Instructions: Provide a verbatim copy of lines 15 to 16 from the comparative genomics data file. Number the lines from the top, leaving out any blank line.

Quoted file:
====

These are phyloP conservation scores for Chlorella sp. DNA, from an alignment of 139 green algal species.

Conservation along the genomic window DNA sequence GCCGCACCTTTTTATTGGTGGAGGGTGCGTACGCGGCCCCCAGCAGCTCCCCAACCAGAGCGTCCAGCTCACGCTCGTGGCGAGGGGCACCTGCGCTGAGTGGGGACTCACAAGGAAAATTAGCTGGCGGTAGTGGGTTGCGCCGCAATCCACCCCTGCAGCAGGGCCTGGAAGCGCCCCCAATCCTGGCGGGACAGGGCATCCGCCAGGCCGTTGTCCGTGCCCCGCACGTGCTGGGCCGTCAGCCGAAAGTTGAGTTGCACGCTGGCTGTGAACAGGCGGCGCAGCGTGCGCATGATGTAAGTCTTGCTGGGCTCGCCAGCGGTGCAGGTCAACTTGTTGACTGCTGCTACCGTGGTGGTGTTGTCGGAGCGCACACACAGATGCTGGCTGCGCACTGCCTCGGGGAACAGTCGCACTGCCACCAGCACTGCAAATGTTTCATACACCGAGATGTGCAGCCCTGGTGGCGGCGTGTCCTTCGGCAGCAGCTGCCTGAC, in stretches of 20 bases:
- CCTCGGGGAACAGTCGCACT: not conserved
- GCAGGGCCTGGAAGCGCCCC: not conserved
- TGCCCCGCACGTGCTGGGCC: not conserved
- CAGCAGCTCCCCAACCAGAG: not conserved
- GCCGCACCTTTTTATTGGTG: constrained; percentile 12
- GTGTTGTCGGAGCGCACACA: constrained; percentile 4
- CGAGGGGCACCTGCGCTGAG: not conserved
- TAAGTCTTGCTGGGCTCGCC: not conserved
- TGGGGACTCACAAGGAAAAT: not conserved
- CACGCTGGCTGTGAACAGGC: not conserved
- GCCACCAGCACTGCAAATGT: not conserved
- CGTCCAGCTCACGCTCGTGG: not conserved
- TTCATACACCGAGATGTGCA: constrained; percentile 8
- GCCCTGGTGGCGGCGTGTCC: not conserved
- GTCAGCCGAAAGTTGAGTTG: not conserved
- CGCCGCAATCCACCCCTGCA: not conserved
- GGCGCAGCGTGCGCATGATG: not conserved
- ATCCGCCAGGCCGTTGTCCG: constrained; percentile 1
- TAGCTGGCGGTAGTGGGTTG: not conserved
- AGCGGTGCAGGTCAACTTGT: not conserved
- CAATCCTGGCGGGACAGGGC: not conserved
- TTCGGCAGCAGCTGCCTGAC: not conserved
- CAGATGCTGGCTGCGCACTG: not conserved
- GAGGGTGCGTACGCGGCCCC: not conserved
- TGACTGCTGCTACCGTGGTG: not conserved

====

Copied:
- TTCATACACCGAGATGTGCA: constrained; percentile 8
- GCCCTGGTGGCGGCGTGTCC: not conserved